For most people in or out of academe, accreditation is arcane and boring. That it has not even captured the imagination of faculty members should come as no surprise.
Although the standards published by accrediting bodies put faculty issues like curriculum and governance clearly on the screen, those same standards say very little about faculty roles and make only vague references to "faculty involvement."
But it's time for college and university faculty to start paying attention to this seemingly dry issue. Further, it's time they joined the effort by administrators and accreditors to resist the government's increasing intrusion into accreditation. That intrusion endangers both academic freedom and the unique American system of separation of the academy from the state.
Over the past 50 years, we have universalized American higher education so as to make it available to more people than ever before. But a major result of that has been expanding government control, which has only grown in intensity lately as state and federal governments have demanded that accreditors pay more attention to institutional accountability. Congress and the U.S. Department of Education are spelling out the meaning of all sorts of educational issues—even matters as basic as what constitutes a three-credit course.
Many faculty members have only a vague idea of the extent of government intrusion into academic life. Some refuse to believe that it will get worse, while others see the endless new rules as some campus administrative scheme to control their behavior.
I made that same pitch for years as a faculty member and administrator on several campuses. When I was a provost, I made it a point of my annual address to tell faculty members that they would have a better understanding about their own university, and even their own discipline, if they knew what was going on in the wider world of higher education. I am not aware that my words had any impact whatsoever. Academics were understandably focused on their research and teaching.
I'm making that pitch again because it's vital that we involve faculty members in academe's voluntary accredition process now that it is under increasing threat. So how do we involve them?
First, more faculty members should participate in the routines and procedures of accreditation practices. Accrediting bodies make it clear that faculty participation is expected and valuable in the self-studies that institutions do, though it is fair to say that on many campuses the self-study is done mostly by the administration and the institutional-research office.
Care should be taken to assure that the professional campus politicians on the faculty do not dominate the self-study committees or use the process to engage campus political issues. Instead, seek out those special teachers and scholars who will see in the masses of data and words being compiled that the university is a complex phenomenon with many interests to satisfy. A few will emerge sensitive to the specific demands by accreditors that are the result of government requirements. Some will even conclude that a university does, after all, need a president, provost, deans, fiscal officers, and student-life and physical-plant staff.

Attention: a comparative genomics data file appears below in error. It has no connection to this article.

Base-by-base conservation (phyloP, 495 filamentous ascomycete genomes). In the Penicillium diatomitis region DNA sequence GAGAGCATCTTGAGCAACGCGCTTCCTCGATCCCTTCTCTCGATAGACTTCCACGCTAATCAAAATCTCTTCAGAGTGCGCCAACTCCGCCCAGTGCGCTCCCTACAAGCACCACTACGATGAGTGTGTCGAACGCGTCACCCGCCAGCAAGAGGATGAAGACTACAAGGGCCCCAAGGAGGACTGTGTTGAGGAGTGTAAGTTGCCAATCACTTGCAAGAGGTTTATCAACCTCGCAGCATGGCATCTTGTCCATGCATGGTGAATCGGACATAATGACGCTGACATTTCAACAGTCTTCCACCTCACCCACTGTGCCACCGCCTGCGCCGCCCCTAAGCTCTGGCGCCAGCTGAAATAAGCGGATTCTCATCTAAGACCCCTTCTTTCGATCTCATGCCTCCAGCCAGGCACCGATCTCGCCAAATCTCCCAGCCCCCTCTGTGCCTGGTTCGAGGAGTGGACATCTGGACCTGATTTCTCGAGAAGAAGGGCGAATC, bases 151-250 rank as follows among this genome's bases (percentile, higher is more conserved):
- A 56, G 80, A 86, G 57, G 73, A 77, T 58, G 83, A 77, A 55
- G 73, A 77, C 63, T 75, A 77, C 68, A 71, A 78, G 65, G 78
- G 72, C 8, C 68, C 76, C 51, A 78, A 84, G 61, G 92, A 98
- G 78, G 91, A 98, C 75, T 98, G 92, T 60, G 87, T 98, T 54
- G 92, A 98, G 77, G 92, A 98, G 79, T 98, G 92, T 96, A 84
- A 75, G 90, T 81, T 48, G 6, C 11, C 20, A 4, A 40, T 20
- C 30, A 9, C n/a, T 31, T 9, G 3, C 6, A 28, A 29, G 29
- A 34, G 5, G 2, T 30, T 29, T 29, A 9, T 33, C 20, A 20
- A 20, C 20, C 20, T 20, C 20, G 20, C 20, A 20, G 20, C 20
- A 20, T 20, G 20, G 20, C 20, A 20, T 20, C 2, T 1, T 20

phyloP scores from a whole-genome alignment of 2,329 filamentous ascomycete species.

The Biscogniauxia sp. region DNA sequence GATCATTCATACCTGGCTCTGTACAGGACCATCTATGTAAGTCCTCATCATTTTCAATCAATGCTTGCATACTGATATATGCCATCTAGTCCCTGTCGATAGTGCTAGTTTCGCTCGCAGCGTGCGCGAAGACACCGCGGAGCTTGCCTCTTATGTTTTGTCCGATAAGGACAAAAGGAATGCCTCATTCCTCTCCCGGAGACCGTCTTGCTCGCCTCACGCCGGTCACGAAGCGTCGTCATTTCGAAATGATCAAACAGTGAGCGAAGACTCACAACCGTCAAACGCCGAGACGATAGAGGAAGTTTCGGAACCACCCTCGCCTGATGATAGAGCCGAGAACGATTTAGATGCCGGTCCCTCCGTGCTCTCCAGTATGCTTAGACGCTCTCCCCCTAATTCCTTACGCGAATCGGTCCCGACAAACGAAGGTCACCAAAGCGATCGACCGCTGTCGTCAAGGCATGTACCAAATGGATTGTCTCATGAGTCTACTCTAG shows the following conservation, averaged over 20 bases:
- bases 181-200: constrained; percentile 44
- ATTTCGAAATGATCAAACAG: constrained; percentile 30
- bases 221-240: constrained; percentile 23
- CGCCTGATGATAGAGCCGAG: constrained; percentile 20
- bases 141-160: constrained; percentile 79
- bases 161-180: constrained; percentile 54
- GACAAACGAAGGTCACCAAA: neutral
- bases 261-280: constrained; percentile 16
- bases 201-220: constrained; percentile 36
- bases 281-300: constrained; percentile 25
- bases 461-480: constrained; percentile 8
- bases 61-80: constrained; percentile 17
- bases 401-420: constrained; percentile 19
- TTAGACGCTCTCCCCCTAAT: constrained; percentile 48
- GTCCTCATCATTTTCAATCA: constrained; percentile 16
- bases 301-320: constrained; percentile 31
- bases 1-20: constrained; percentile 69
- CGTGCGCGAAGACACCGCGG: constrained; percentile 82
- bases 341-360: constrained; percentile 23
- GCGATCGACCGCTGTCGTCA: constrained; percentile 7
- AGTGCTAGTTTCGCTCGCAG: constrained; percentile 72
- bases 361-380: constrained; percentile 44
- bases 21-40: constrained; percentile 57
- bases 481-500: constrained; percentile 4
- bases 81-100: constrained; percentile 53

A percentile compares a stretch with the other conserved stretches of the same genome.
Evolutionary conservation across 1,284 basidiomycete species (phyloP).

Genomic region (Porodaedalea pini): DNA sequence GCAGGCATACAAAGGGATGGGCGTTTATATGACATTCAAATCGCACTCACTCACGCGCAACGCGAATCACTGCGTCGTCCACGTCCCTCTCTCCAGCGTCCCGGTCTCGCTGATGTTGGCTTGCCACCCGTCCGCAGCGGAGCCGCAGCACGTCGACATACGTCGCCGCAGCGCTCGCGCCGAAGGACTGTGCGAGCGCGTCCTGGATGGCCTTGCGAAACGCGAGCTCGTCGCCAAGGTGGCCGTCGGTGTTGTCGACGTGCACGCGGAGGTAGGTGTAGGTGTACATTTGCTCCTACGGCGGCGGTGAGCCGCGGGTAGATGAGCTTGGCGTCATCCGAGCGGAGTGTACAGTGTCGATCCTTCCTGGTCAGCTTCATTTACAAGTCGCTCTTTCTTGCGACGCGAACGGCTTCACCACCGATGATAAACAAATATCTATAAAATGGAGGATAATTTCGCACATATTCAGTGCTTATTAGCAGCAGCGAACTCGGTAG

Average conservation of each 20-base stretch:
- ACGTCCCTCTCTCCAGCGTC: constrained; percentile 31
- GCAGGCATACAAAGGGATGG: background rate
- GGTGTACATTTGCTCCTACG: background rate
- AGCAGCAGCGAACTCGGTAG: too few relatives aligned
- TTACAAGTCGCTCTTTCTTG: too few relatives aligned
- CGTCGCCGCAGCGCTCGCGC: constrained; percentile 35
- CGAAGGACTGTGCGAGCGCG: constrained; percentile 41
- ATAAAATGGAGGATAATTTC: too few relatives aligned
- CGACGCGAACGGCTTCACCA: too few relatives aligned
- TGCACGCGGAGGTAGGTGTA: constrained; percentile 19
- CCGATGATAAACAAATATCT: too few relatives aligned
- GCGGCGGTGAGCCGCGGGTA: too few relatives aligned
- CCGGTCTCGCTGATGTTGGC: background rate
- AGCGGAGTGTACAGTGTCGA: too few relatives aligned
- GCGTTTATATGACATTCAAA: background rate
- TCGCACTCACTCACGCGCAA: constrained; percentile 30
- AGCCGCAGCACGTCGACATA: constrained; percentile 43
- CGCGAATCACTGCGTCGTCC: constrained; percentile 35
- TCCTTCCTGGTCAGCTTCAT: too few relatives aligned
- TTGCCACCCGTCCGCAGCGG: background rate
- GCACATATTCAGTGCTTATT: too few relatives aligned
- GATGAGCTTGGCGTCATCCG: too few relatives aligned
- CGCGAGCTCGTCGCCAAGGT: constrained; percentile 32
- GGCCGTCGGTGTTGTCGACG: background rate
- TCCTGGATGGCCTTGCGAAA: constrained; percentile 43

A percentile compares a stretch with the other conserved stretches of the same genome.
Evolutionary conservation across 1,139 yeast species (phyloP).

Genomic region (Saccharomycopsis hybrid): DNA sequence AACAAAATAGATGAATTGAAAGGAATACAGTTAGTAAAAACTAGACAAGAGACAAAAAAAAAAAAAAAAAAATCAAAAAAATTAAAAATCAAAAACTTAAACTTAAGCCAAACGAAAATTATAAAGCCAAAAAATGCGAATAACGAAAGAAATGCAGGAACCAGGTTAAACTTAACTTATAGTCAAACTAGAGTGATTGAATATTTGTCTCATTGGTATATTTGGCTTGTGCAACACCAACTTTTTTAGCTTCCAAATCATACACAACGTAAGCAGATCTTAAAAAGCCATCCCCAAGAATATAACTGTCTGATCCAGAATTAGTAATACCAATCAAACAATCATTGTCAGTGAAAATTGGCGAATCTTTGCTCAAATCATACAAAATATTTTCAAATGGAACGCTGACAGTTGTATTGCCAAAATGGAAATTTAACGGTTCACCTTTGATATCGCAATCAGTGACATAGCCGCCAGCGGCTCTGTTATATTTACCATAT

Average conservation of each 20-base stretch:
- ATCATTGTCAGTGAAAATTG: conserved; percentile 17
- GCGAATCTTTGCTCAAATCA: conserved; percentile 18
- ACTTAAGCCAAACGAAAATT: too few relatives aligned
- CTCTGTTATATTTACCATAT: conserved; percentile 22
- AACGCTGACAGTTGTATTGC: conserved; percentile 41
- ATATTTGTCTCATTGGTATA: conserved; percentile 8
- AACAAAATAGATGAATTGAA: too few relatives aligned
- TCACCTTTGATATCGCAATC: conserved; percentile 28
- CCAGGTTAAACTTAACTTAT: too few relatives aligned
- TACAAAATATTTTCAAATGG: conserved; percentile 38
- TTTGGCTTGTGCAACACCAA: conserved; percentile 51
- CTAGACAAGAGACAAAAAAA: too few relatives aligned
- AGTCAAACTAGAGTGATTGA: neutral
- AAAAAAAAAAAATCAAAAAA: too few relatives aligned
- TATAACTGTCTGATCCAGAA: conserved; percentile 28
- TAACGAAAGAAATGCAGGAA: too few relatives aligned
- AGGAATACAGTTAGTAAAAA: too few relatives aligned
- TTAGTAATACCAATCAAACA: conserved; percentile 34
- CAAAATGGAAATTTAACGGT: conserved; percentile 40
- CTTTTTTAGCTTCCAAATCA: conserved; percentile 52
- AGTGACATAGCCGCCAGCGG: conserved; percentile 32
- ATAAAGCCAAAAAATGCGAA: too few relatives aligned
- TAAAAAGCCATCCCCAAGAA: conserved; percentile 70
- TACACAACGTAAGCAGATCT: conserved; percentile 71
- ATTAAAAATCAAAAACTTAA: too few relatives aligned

Besides the self-study process, more faculty members should participate on the visiting teams sent to evaluate peer institutions as part of the accreditation process. And faculty voices are also essential for accreditors facing the explosion in new educational technologies and learning styles.
But the value of faculty involvement in accreditation is not just institutional. Academic leaders have failed to make clear to the faculty the role that accreditation plays, not just in quality assurance but in the preservation of a self-governed system of higher education—a unique American phenomenon. Most countries have a centralized education ministry. In the United States, a voluntary, responsible, and participatory accreditation system is the major tool we have to preserve, in the face of sweeping societal and political changes, such core values as academic freedom and institutional independence.
We need strategic alliances between faculty members (and their disciplinary or other professional associations) and the major national associations that represent the higher-education enterprise. This is not about teaching loads, research opportunities, parking, office space, salaries, or benefits. This is about jointly making the case for our enterprise as a national treasure.
With a strategic alliance, the accreditation community could use the annual and regional meetings of scholarly societies to spread the gospel of what independent voluntary accreditation means to American higher education and to academics as teachers and scholars. This doesn't have to be complicated: The message could be sent via panel discussions or convention displays.
Two positive consequences would develop from greater faculty engagement in accreditation—one political, the other educational. Support for voluntary accreditation among the entire academic community would make for a potent political force to resist unfriendly government efforts to control academic programs and research. Faculty members could develop amongst their own groups the leadership to speak for accreditation for their own interests as well as the public interest. A faculty more engaged with the accreditation process would be more aware of how excellence throughout a campus is as vital as excellence in their own departments.
Accreditation is essential to sustain the quality and integrity of American higher education. And that voluntary system is under threat. Should not the most vital element of our enterprise—the faculty—be made an integral part of the drive to defend it?